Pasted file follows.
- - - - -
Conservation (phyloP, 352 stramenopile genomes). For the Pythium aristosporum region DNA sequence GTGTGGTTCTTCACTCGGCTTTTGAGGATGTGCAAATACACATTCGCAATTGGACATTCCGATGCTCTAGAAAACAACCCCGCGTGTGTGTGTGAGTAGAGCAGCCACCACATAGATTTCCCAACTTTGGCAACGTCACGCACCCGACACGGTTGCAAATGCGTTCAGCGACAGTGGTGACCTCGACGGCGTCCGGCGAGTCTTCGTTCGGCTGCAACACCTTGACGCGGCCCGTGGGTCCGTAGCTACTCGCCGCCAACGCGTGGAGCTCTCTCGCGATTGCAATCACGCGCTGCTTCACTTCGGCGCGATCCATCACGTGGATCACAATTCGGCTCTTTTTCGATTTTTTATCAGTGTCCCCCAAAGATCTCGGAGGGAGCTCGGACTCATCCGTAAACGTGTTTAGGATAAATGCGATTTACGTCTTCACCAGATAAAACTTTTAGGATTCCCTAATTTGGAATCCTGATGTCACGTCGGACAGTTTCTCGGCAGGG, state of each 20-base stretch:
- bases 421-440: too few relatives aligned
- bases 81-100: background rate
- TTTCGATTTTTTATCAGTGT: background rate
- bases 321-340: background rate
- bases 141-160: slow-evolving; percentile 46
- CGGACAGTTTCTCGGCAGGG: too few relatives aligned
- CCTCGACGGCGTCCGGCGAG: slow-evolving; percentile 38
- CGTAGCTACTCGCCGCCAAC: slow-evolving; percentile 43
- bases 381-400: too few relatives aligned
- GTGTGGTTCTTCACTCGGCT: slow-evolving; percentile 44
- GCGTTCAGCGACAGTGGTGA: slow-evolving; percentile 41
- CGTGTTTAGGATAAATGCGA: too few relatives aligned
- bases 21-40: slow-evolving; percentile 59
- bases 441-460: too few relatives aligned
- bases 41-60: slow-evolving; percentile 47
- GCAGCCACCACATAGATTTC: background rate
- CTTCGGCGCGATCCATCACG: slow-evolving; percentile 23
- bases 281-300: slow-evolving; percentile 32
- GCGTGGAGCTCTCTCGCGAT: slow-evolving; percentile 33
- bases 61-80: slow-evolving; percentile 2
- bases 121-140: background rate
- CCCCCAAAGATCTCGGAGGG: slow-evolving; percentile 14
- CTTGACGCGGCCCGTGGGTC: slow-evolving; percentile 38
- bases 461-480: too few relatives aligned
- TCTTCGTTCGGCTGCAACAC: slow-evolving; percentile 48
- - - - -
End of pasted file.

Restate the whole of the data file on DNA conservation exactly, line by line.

Conservation (phyloP, 352 stramenopile genomes). For the Pythium aristosporum region DNA sequence GTGTGGTTCTTCACTCGGCTTTTGAGGATGTGCAAATACACATTCGCAATTGGACATTCCGATGCTCTAGAAAACAACCCCGCGTGTGTGTGTGAGTAGAGCAGCCACCACATAGATTTCCCAACTTTGGCAACGTCACGCACCCGACACGGTTGCAAATGCGTTCAGCGACAGTGGTGACCTCGACGGCGTCCGGCGAGTCTTCGTTCGGCTGCAACACCTTGACGCGGCCCGTGGGTCCGTAGCTACTCGCCGCCAACGCGTGGAGCTCTCTCGCGATTGCAATCACGCGCTGCTTCACTTCGGCGCGATCCATCACGTGGATCACAATTCGGCTCTTTTTCGATTTTTTATCAGTGTCCCCCAAAGATCTCGGAGGGAGCTCGGACTCATCCGTAAACGTGTTTAGGATAAATGCGATTTACGTCTTCACCAGATAAAACTTTTAGGATTCCCTAATTTGGAATCCTGATGTCACGTCGGACAGTTTCTCGGCAGGG, state of each 20-base stretch:
- bases 421-440: too few relatives aligned
- bases 81-100: background rate
- TTTCGATTTTTTATCAGTGT: background rate
- bases 321-340: background rate
- bases 141-160: slow-evolving; percentile 46
- CGGACAGTTTCTCGGCAGGG: too few relatives aligned
- CCTCGACGGCGTCCGGCGAG: slow-evolving; percentile 38
- CGTAGCTACTCGCCGCCAAC: slow-evolving; percentile 43
- bases 381-400: too few relatives aligned
- GTGTGGTTCTTCACTCGGCT: slow-evolving; percentile 44
- GCGTTCAGCGACAGTGGTGA: slow-evolving; percentile 41
- CGTGTTTAGGATAAATGCGA: too few relatives aligned
- bases 21-40: slow-evolving; percentile 59
- bases 441-460: too few relatives aligned
- bases 41-60: slow-evolving; percentile 47
- GCAGCCACCACATAGATTTC: background rate
- CTTCGGCGCGATCCATCACG: slow-evolving; percentile 23
- bases 281-300: slow-evolving; percentile 32
- GCGTGGAGCTCTCTCGCGAT: slow-evolving; percentile 33
- bases 61-80: slow-evolving; percentile 2
- bases 121-140: background rate
- CCCCCAAAGATCTCGGAGGG: slow-evolving; percentile 14
- CTTGACGCGGCCCGTGGGTC: slow-evolving; percentile 38
- bases 461-480: too few relatives aligned
- TCTTCGTTCGGCTGCAACAC: slow-evolving; percentile 48